ACC football teams will travel to Notre Dame in a regular rotation. GETTY IMAGES
CHAPEL HILL — So yesterday was a busy day.
In case you missed it, we had some good stuff both in print and online about Notre Dame joining the ACC. I’d recommend giving it all a read or two:
Here’s the big-picture story I wrote about the news of the day.
And a look at the frequently asked questions about Notre Dame’s move to the ACC.
And a column from Caulton Tudor, who writes that maybe this is just the beginning.
And I haven’t forgotten, by the way, about the Tar Heels’ game this weekend at No. 19 Louisville. But it has been busy. Some other media members and I had a chance on Wednesday to catch up with UNC athletic director Bubba Cunningham, who worked at Notre Dame in a variety of roles from 1988 to 2002.
Cunningham spoke on an array of issues surrounding the Notre Dame news. Here’s the interview:
Q: Do you think it was a hard sell for the ACC not to have Notre Dame all-inclusive, including football?
A: I think the college landscape has changed so much in the last 10 to 15 years that I think we’re all considering things that we wouldn’t have otherwise considered 20 years ago. And I think it makes sense for both of us and I’m glad it’s moving forward.
Q: How much might the addition of Notre Dame help the ACC increase its TV revenue – is the league more attractive that way?
A: Absolutely I think it is. So now, Commissioner Swofford can negotiate five ACC games every two years. So those will be on our campuses, and I think that’s good for the league and I think it builds strength for our football part of the league as well.
Q: Financially that seems to be a pretty good compromise – that the ACC will keep its own football TV money while Notre Dame will keep theirs.
A: Right. Exactly – and the commissioner will negotiate that and we’ll see what those five years over two years brings.
Q: do you think that would have been the biggest stumbling block – giving them a piece of the pie without getting something back?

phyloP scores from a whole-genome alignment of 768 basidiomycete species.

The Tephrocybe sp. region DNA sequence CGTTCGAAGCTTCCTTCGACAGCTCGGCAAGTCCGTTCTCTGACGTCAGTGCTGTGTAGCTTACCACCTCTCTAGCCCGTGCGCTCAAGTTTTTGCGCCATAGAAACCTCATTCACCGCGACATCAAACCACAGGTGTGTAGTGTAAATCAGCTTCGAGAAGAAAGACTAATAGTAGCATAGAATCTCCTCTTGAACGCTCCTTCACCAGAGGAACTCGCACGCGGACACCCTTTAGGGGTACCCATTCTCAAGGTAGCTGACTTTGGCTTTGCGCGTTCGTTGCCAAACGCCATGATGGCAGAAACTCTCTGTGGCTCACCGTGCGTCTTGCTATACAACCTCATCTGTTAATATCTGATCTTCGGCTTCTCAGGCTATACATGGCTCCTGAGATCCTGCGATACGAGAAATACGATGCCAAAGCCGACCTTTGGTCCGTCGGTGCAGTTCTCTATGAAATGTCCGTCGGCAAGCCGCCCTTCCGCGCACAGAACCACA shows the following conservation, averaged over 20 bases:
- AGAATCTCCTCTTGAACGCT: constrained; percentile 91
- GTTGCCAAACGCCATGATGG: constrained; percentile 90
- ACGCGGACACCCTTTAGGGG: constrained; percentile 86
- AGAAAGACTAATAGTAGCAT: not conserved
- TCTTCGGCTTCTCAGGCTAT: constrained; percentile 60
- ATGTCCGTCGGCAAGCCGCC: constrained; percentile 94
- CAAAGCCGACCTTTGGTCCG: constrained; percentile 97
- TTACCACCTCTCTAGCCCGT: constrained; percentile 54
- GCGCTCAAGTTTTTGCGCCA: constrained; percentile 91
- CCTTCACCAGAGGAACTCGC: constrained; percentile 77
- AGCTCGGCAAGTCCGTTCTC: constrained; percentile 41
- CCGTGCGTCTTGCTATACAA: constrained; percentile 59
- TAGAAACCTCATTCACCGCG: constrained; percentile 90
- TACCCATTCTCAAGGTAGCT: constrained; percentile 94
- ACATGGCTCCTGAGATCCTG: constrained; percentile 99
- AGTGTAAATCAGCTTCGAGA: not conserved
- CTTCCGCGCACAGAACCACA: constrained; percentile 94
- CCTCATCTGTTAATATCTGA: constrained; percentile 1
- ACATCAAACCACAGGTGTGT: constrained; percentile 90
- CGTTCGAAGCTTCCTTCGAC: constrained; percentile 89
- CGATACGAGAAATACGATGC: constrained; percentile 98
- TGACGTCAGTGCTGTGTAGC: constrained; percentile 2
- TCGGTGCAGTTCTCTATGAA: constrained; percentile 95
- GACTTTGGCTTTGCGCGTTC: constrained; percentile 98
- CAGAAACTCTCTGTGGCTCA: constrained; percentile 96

A: Oh absolutely. And I think financially you want to be made whole, and you heard Jack say that it’s kind of a revenue-neutral decision for them. It’s really about the association with the ACC that really drove it. And Father Jenkins said the same thing about the academic fit for them also.
Q: These talks with Notre Dame – is that something that was on-going when you arrived at UNC?
A: You know, I don’t know when it began. As I said earlier, I think the discussion about what’s the right fit for Notre Dame, and the ACC discussion, is probably 20 years old. So I think it’s been and off for probably 20 years.
Q: Being at Notre Dame, how do you think it fits into the ACC?
A: I think it’s a great fit … the ACC being built on academics and athletics and integrity, and that’s what Notre Dame has built their athletic program on. So I think it’s a great fit as an institution. I think competitively it’s a great fit. And I think there will be academic collaborations as well, which I think makes it really, really exciting for everyone.
Q: Some might assume this is the first step for Notre Dame to become a full member of the conference in football – what would be your reaction to that?
A: I think the same question was asked when they joined the Big East in all sports except football, 17 years ago. So I think what they’re doing is maintaining football independence, committing five games, and finding a home for their Olympic sports. And I think it’s good for us, and I think it’s good for them. But what the future looks like is anybody’s guess.
Q: Having been at Notre Dame, how difficult is it to be putting together an independent football schedule?